By way of clarification, I was using the term “environment” in a technical way in the same sense that it was used in the PhD thesis that I linked to in the article. The author of the thesis used the term environment to describe the “thing” that is experienced. So in this sense, if I visit a website, the website is the “environment.”

    The “effect” component of an experience is the perception that’s formed by an individual, and, as you point out, that perception will be influenced by a wide range of factors that are beyond a company’s control – e.g. stress level, emotional state, etc.

    My bottom line is that companies can control some aspects of customer experience, but not all. So, we can influence customer experiences but we can’t truly “manage” them.

    Thanks again for your comment!

  3. David – a fascinating article. First of all, I heartily agree that the practice of CX is difficult to master! And that it is impossible to influence all of the aspects of the interaction. The customer’s expectations, mental state are very difficult to influence. However, I would offer that part of the “effect” component is the perception based on previous interactions. For example, based on previous visits, many people expect a good to great interaction when they walk into an Apple store. This expectation affects their mental state – and, so, providing consistently positive interactions can influence the “effect” and is under the organization’s control!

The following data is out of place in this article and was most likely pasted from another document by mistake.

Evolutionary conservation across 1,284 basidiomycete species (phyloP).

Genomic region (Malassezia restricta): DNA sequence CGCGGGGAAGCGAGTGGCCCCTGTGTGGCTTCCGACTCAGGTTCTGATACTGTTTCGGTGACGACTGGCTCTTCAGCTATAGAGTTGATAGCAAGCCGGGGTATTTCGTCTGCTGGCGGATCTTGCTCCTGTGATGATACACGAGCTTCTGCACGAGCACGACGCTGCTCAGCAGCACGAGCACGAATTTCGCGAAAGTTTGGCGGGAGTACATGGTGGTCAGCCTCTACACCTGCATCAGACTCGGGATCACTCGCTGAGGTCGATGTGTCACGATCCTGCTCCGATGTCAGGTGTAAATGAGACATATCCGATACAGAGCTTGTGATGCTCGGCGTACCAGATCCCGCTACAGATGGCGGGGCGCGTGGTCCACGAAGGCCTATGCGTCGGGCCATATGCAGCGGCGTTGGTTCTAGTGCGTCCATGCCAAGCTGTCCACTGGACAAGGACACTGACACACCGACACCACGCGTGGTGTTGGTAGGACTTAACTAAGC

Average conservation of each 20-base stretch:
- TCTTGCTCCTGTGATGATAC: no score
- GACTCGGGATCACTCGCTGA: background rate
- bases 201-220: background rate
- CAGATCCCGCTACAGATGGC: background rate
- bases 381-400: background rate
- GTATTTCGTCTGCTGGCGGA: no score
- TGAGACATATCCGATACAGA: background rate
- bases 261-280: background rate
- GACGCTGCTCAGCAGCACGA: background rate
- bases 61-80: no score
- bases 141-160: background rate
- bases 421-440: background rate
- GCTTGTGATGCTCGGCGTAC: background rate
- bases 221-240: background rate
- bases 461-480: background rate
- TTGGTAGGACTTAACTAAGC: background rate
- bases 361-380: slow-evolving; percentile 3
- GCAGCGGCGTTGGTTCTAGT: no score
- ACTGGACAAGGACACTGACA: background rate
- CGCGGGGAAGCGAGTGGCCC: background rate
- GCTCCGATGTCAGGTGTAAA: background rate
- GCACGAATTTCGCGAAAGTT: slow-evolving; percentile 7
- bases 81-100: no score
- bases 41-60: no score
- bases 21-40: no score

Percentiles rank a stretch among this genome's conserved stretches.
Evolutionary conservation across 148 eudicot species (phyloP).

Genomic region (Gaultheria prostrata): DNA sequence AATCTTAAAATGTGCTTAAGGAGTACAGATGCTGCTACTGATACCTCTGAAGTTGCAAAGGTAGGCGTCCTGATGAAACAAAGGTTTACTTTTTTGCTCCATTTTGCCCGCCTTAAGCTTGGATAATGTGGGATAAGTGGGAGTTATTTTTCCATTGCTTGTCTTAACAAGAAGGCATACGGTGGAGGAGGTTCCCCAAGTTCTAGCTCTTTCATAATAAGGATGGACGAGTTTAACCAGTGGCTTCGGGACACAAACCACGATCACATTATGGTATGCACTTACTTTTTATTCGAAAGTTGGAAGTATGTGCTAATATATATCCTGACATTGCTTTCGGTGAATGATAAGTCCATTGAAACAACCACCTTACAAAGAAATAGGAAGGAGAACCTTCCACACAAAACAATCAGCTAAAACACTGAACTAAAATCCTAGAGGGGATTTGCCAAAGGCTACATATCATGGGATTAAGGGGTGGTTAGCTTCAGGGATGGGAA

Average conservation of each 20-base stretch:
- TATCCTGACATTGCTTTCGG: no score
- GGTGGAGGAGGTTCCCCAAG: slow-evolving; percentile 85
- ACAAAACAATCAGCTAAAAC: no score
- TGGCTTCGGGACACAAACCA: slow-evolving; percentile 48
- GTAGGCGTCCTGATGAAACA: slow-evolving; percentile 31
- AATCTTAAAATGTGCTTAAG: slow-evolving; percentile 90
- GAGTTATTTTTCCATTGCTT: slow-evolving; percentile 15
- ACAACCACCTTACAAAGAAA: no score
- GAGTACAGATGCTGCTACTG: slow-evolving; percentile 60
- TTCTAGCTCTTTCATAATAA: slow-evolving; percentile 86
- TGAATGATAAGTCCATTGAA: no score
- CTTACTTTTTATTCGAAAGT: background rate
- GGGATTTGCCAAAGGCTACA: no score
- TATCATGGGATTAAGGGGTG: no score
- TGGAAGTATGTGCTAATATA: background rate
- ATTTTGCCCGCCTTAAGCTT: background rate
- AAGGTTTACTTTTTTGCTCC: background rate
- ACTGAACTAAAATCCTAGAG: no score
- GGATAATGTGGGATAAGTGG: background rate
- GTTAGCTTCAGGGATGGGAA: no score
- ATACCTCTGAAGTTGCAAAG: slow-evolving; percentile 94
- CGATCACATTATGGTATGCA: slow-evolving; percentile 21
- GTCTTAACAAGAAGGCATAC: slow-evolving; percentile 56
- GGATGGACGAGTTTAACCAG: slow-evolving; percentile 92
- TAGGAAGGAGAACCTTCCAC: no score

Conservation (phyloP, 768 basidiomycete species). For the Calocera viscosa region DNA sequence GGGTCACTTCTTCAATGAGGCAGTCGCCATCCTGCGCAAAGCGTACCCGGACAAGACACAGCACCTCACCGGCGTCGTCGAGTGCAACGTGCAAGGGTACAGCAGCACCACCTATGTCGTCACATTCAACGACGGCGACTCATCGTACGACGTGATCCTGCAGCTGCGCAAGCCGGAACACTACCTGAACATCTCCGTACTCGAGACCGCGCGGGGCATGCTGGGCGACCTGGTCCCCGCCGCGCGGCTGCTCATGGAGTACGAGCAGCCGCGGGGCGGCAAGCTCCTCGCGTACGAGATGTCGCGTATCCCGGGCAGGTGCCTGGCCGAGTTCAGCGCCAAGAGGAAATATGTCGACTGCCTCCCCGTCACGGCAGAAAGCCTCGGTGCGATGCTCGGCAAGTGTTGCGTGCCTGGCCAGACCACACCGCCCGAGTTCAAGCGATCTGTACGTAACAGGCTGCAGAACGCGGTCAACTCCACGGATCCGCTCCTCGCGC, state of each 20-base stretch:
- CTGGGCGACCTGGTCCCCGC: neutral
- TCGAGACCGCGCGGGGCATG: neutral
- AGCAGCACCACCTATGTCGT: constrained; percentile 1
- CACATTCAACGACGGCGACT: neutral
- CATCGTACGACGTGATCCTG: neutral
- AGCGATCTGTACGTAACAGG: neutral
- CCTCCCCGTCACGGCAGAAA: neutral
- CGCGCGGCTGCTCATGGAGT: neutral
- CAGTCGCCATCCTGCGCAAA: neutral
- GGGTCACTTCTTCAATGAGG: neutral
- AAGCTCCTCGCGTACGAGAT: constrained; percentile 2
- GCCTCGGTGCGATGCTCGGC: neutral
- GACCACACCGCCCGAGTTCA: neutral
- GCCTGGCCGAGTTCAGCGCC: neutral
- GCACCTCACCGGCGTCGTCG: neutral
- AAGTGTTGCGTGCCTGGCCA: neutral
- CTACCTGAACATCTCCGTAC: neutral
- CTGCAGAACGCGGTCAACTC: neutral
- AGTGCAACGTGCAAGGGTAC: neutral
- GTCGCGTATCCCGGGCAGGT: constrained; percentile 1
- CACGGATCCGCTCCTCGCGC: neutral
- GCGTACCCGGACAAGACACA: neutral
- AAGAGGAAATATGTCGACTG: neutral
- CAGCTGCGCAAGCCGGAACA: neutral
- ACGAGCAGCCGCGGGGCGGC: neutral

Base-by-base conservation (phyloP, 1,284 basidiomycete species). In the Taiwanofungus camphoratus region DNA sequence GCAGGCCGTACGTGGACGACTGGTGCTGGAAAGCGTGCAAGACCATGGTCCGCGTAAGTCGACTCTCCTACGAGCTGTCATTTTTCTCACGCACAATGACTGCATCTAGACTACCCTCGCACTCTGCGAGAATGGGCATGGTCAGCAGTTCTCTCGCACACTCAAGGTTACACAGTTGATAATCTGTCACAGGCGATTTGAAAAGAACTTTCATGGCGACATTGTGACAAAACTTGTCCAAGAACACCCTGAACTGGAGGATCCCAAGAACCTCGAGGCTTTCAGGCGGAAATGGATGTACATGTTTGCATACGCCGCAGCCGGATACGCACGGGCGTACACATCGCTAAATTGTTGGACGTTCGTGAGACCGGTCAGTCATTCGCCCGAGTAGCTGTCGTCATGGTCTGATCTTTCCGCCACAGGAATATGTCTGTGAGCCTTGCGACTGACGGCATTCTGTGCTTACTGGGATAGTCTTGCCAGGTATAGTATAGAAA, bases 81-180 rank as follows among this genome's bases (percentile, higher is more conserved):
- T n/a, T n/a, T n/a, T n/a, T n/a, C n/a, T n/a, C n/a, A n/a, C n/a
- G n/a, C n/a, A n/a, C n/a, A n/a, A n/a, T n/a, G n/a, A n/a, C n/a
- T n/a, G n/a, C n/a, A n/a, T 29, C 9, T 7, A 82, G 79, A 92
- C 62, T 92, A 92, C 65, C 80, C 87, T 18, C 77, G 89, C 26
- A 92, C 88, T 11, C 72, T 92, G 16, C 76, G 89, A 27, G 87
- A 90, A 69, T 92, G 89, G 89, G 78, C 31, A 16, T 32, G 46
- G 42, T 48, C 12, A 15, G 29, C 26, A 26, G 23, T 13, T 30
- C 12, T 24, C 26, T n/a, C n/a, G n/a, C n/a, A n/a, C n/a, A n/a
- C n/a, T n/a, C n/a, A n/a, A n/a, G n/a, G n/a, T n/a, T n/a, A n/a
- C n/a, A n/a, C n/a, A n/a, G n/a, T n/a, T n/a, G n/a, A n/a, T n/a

Thanks for the provocative thoughts!

  4. Nancy, yes, consistency is a good part of influencing the effect, as it is about delivering up to promise, i.e. being up to expectations. Take another example: Calling the call center of your utility you expect a poor experience – how much easier would it be to get out of it with a positive one? And how many utilities manage that? Apart from the fact that they get less of a chance as one already has a bad opinion?

    And then the majority of influencers for my current state of mind that will never be under a company’s control as David also listed.

    Still: Customer Experience is the sum of all experiences – good as well as bad, but with a prioritization of the most recent experiences. So, the effort to create good experiences via positive engagements should be worthwhile.

    2 ct from Down Under (relayed from the old world)